- On average, Republicans see the world as less worth exploring. This is essentially a gut level sense of return on investment for the worthwhileness of exploring or learning more about any given thing, place, or person. Democrats do not necessarily actually explore their worlds more; it just means that they think most everything is more likely to be worth exploring.
- On average, Republicans see the world as more just. Does the arc of life trend towards justice. Does life find a way to reward those who do good and punish those who do bad? Is the world a place where working hard and being nice pays off? Republicans tend to say ‘Yes,’ and Democrats say ‘No.’
- Finally, the second biggest difference between Republicans and Democrats is that Republicans live in a reality marked by decline, and Democrats think the world is getting better. On the one hand, this makes sense of why such vague rhetoric as “We don’t win anymore” appeals to Republicans and not Democrats, because even though it’s a super vague statement, it corresponds to a primal world belief that distinguishes these groups. On the other hand, this distinction between Reps and Dems might be to some degree an artifact of who’s in the White House. I imagine that when Bush was in charge, Republicans might have seen the world as in less decline and Democrats’ views would have changed a bit too. Still, I doubt this distinction would disappear.
All this, however, except for decline, is relatively small potatoes. Let’s talk about the biggest difference, because it both makes sense and doesn’t make sense: hierarchical.
What the hell does “hierarchical” mean? Out of all the primals we have identified, this one is the least intuitive. For me, it was also super fun to see it “pop” in relation to politics because Hierarchical wasn’t related to depression, anxiety, optimism, curiosity, income, education, or really any of the other variables I looked at.
The “hierarchical” primal concerns the nature of differences. Namely, does difference imply that something is better or worse? For those who believe that reality is hierarchical, if two things are different that usually implies that one is better than the other. Likewise, for those who see reality as nonhierarchical, differences are likely surface and meaningless distinctions and probably distractions. Under the latter view, any attempt to organize the world into “better” or “worse” things will either fail or be inaccurate and superficial. However, for folks who see the world as hierarchical, most things can be fairly usefully ranked and ordered from better or worse. This includes objects, from knives to landscapes, and people, from individuals to ethnic groups. The biggest difference between Republicans and Democrats is that Republicans, on average, see the world as more hierarchical, or, to put it a different way, Democrats gloss over differences.
Are Trump supporters particularly strange Republicans?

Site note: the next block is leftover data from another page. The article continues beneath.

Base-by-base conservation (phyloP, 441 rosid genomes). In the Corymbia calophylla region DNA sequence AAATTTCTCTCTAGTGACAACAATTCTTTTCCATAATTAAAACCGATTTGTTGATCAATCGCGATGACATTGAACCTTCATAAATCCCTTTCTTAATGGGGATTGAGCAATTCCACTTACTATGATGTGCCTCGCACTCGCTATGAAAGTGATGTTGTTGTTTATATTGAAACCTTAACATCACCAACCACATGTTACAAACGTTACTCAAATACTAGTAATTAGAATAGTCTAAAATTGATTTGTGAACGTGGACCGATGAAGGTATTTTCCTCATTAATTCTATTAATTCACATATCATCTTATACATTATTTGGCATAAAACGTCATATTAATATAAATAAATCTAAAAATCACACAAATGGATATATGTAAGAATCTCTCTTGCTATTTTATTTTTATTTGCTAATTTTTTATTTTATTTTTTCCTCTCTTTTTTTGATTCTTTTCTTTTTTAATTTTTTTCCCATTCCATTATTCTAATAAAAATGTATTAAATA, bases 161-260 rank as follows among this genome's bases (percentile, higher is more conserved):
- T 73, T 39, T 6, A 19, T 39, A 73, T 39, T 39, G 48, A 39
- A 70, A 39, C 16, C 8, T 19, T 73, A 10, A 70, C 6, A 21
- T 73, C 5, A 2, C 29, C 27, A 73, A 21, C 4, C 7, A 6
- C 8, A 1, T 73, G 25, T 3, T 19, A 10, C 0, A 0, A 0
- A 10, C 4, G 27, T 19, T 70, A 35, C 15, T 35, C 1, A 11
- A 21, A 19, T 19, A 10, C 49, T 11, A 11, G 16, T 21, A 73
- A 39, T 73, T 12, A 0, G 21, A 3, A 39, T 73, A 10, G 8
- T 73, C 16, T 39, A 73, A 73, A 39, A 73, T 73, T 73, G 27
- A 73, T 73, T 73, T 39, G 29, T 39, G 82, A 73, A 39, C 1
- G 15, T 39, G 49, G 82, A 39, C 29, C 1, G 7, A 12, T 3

In a nutshell, no. Trump people, as opposed to old Cruz and Kasich people, as well as independents, are fairly similar on every primal except 4. Trump supporters out-Republican their Republican peers by seeing the world as even more Alive, Just, and Hierarchical. Also, Trump people think the world isn’t changing quite as much.
So what does this all mean?
I’ve been trying to wrap my head arounds what this means, but it is starting to make some sense. I’d love input:
- Those who see the world as hierarchical and just will tend to assume in small ways that successful people are better people. This suggests susceptibility to infatuations with billionaires.
- If we assume that the world is hierarchical and just, then political correctness appears foolish. PC culture is a real problem because it glosses over differences that really matter. This might explain a deep frustration on the Right about political correctness that the Left just doesn’t get.
- I’ve often been confused by why Americans need to talk about their country like it’s the best country in the history of the world. But, if we assume that the world is hierarchical and just, and America is the most powerful country in the world, then it stands to reason that America is also the best. It would feel false to say, “America is unique” without also saying, “America is the best.”
- If we assume that the world is hierarchical and just, then we will have more difficulty mixing with and including out-groups. Obviously, hispanic or African American culture is different than the culture of small-town white America where, according to Haidt, sanctity concerns matter more.
- Jon Haidt identifies 5 political values: care/harm, fairness/cheating, loyalty/betrayal, authority/subversion, & sanctity/degradation. Democrats score higher on two–care and fairness–while Republicans score more equally on all of them. It may be useful to understand how primals interact with these values. For instance, if, like many Republicans, you see the world as more just, then pursuing fairness should be less of a priority. Likewise, if you see the world as hierarchical, then it is natural to value authority and submit to it. Indeed, investigating the relationship between the values and primals of political ideologies could be a fascinating line of research.